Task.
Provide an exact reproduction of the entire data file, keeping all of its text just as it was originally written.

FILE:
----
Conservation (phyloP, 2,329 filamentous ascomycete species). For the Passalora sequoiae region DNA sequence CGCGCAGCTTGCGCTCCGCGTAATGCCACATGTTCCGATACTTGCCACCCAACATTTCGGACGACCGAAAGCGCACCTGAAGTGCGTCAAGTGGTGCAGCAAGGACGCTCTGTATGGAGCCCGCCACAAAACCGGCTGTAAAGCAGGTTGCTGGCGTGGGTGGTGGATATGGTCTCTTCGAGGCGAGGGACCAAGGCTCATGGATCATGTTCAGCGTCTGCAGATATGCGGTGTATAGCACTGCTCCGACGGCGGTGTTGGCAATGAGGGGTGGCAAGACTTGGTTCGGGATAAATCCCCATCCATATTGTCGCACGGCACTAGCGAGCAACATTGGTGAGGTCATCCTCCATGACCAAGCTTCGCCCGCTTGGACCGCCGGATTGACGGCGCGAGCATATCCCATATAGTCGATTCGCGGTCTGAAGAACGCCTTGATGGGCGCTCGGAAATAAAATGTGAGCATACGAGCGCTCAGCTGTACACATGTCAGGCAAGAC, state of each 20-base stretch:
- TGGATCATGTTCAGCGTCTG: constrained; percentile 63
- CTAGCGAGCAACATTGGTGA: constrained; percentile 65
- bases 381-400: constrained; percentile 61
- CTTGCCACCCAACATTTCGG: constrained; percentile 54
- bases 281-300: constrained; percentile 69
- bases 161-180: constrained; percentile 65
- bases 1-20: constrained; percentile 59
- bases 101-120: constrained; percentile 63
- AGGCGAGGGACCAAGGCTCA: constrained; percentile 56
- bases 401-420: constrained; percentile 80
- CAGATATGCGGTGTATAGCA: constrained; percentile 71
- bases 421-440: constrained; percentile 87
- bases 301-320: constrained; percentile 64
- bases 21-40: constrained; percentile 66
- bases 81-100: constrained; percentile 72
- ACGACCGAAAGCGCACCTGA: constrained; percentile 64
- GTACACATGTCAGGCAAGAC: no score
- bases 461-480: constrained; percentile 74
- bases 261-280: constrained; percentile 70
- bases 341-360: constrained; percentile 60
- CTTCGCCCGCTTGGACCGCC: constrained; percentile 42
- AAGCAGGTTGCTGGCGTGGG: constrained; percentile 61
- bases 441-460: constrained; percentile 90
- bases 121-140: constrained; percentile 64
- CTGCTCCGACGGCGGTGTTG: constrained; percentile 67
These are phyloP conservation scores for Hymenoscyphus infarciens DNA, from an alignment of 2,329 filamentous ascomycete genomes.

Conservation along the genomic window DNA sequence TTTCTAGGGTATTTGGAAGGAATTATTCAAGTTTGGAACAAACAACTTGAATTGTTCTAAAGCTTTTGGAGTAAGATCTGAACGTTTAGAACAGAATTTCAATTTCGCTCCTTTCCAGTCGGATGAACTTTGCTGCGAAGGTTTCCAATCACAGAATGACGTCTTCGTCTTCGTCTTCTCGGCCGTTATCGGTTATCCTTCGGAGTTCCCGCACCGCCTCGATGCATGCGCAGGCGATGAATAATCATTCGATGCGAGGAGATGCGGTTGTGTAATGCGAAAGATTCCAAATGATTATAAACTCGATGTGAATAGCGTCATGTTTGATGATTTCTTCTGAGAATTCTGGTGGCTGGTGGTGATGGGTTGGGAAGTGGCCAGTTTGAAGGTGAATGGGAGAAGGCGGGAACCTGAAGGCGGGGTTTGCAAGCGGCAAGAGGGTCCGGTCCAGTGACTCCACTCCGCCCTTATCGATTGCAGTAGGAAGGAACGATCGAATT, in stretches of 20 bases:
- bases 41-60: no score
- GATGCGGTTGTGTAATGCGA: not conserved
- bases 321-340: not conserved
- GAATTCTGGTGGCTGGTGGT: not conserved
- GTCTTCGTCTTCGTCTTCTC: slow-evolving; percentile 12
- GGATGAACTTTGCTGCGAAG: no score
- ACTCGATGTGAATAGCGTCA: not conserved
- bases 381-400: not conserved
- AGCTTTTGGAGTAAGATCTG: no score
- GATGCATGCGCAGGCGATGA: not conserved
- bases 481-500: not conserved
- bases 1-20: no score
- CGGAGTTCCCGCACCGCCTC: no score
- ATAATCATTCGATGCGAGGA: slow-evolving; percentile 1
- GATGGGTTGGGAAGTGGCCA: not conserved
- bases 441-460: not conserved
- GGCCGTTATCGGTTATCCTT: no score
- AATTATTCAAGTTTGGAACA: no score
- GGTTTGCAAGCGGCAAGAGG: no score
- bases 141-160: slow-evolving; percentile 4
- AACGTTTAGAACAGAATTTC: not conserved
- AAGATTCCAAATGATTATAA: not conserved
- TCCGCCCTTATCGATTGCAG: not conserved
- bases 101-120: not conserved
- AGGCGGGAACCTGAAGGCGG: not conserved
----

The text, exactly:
Conservation (phyloP, 2,329 filamentous ascomycete species). For the Passalora sequoiae region DNA sequence CGCGCAGCTTGCGCTCCGCGTAATGCCACATGTTCCGATACTTGCCACCCAACATTTCGGACGACCGAAAGCGCACCTGAAGTGCGTCAAGTGGTGCAGCAAGGACGCTCTGTATGGAGCCCGCCACAAAACCGGCTGTAAAGCAGGTTGCTGGCGTGGGTGGTGGATATGGTCTCTTCGAGGCGAGGGACCAAGGCTCATGGATCATGTTCAGCGTCTGCAGATATGCGGTGTATAGCACTGCTCCGACGGCGGTGTTGGCAATGAGGGGTGGCAAGACTTGGTTCGGGATAAATCCCCATCCATATTGTCGCACGGCACTAGCGAGCAACATTGGTGAGGTCATCCTCCATGACCAAGCTTCGCCCGCTTGGACCGCCGGATTGACGGCGCGAGCATATCCCATATAGTCGATTCGCGGTCTGAAGAACGCCTTGATGGGCGCTCGGAAATAAAATGTGAGCATACGAGCGCTCAGCTGTACACATGTCAGGCAAGAC, state of each 20-base stretch:
- TGGATCATGTTCAGCGTCTG: constrained; percentile 63
- CTAGCGAGCAACATTGGTGA: constrained; percentile 65
- bases 381-400: constrained; percentile 61
- CTTGCCACCCAACATTTCGG: constrained; percentile 54
- bases 281-300: constrained; percentile 69
- bases 161-180: constrained; percentile 65
- bases 1-20: constrained; percentile 59
- bases 101-120: constrained; percentile 63
- AGGCGAGGGACCAAGGCTCA: constrained; percentile 56
- bases 401-420: constrained; percentile 80
- CAGATATGCGGTGTATAGCA: constrained; percentile 71
- bases 421-440: constrained; percentile 87
- bases 301-320: constrained; percentile 64
- bases 21-40: constrained; percentile 66
- bases 81-100: constrained; percentile 72
- ACGACCGAAAGCGCACCTGA: constrained; percentile 64
- GTACACATGTCAGGCAAGAC: no score
- bases 461-480: constrained; percentile 74
- bases 261-280: constrained; percentile 70
- bases 341-360: constrained; percentile 60
- CTTCGCCCGCTTGGACCGCC: constrained; percentile 42
- AAGCAGGTTGCTGGCGTGGG: constrained; percentile 61
- bases 441-460: constrained; percentile 90
- bases 121-140: constrained; percentile 64
- CTGCTCCGACGGCGGTGTTG: constrained; percentile 67
These are phyloP conservation scores for Hymenoscyphus infarciens DNA, from an alignment of 2,329 filamentous ascomycete genomes.

Conservation along the genomic window DNA sequence TTTCTAGGGTATTTGGAAGGAATTATTCAAGTTTGGAACAAACAACTTGAATTGTTCTAAAGCTTTTGGAGTAAGATCTGAACGTTTAGAACAGAATTTCAATTTCGCTCCTTTCCAGTCGGATGAACTTTGCTGCGAAGGTTTCCAATCACAGAATGACGTCTTCGTCTTCGTCTTCTCGGCCGTTATCGGTTATCCTTCGGAGTTCCCGCACCGCCTCGATGCATGCGCAGGCGATGAATAATCATTCGATGCGAGGAGATGCGGTTGTGTAATGCGAAAGATTCCAAATGATTATAAACTCGATGTGAATAGCGTCATGTTTGATGATTTCTTCTGAGAATTCTGGTGGCTGGTGGTGATGGGTTGGGAAGTGGCCAGTTTGAAGGTGAATGGGAGAAGGCGGGAACCTGAAGGCGGGGTTTGCAAGCGGCAAGAGGGTCCGGTCCAGTGACTCCACTCCGCCCTTATCGATTGCAGTAGGAAGGAACGATCGAATT, in stretches of 20 bases:
- bases 41-60: no score
- GATGCGGTTGTGTAATGCGA: not conserved
- bases 321-340: not conserved
- GAATTCTGGTGGCTGGTGGT: not conserved
- GTCTTCGTCTTCGTCTTCTC: slow-evolving; percentile 12
- GGATGAACTTTGCTGCGAAG: no score
- ACTCGATGTGAATAGCGTCA: not conserved
- bases 381-400: not conserved
- AGCTTTTGGAGTAAGATCTG: no score
- GATGCATGCGCAGGCGATGA: not conserved
- bases 481-500: not conserved
- bases 1-20: no score
- CGGAGTTCCCGCACCGCCTC: no score
- ATAATCATTCGATGCGAGGA: slow-evolving; percentile 1
- GATGGGTTGGGAAGTGGCCA: not conserved
- bases 441-460: not conserved
- GGCCGTTATCGGTTATCCTT: no score
- AATTATTCAAGTTTGGAACA: no score
- GGTTTGCAAGCGGCAAGAGG: no score
- bases 141-160: slow-evolving; percentile 4
- AACGTTTAGAACAGAATTTC: not conserved
- AAGATTCCAAATGATTATAA: not conserved
- TCCGCCCTTATCGATTGCAG: not conserved
- bases 101-120: not conserved
- AGGCGGGAACCTGAAGGCGG: not conserved